To cut a long story short, we had to stop feeding the birds in our garden some time ago, because someone a few doors up caused a plague of rats (don’t ask) and until they were dealt with, each time we began to feed the birds, rats would turn up as well.  During this period, I actually watched one climb a gazebo post, bite through the securing metal wire and carry a whole net of peanuts bodily away.  Also during this period, a friend and I were sitting out on the patio with our dogs when an enormous and rather sick-looking rat wandered into sight – in broad daylight.  She had a little Norwich terrier – a breed developed for ratting, and my lovely Jim was a fearsome hunter, who had executed dozens of rabbits.  Both dogs saw the rat at the same time, stared transfixed for a few seconds, then slowly backed away.  Heaven knows what the thing said to them.


Since then, we’ve only seen the odd field mouse and we’ve seen no evidence of rats for years, so we bought ourselves a pretty, wrought iron feeding station and stocked up on bird food.  It’s only been there for a week and we’ve had some very entertaining visitors.  Pretty little blue-tits, great tits, and dunnocks, shy blackbirds and the odd robin – that’s when there are no starlings, of course.  I love starlings, but they are hooligans and they remind me of gangs of teenagers, they’re so self-absorbed and noisy.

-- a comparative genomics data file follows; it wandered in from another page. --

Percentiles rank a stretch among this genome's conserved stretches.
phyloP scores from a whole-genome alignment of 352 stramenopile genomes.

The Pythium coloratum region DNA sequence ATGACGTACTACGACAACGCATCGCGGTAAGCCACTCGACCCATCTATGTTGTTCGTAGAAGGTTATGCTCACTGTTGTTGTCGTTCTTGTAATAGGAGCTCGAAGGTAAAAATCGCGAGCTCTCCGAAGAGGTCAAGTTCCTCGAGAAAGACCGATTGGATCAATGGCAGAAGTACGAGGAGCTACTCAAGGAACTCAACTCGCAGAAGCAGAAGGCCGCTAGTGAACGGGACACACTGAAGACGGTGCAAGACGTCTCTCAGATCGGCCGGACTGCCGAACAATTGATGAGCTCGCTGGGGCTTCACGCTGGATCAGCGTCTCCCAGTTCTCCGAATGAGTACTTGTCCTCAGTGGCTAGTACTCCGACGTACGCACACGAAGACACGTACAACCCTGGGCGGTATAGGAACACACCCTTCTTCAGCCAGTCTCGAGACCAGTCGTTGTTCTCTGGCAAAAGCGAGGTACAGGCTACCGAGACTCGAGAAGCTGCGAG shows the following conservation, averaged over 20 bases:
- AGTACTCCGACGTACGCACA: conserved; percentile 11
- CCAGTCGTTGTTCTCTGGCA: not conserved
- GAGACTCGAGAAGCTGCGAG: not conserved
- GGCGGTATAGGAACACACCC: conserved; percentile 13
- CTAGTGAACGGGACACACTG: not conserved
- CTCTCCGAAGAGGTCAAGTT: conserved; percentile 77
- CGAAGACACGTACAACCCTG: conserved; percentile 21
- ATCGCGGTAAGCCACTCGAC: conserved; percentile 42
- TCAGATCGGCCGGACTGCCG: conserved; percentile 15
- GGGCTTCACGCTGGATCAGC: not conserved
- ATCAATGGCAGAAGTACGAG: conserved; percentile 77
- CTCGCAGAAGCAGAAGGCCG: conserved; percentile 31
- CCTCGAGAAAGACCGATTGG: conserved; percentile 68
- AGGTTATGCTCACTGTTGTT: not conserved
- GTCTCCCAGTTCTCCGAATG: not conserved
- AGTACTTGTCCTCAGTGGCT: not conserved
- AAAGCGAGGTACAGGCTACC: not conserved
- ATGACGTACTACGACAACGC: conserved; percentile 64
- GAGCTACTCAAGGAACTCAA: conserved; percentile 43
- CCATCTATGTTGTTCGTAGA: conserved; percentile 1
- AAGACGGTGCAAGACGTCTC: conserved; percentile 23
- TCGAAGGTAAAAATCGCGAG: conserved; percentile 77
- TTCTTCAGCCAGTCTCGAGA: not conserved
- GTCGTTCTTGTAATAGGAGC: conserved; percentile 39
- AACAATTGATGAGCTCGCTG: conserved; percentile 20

But we can always tell when the jackdaw is on his way, because they go suddenly silent, crane their heads upwards, and melt away.  The jackdaw does nothing, except to be Very Large and even noisier than they are, but I guess small birds are programmed to be wary of large birds with very big beaks who come at them from above.  Handsome fellow, isn’t he?

How about now?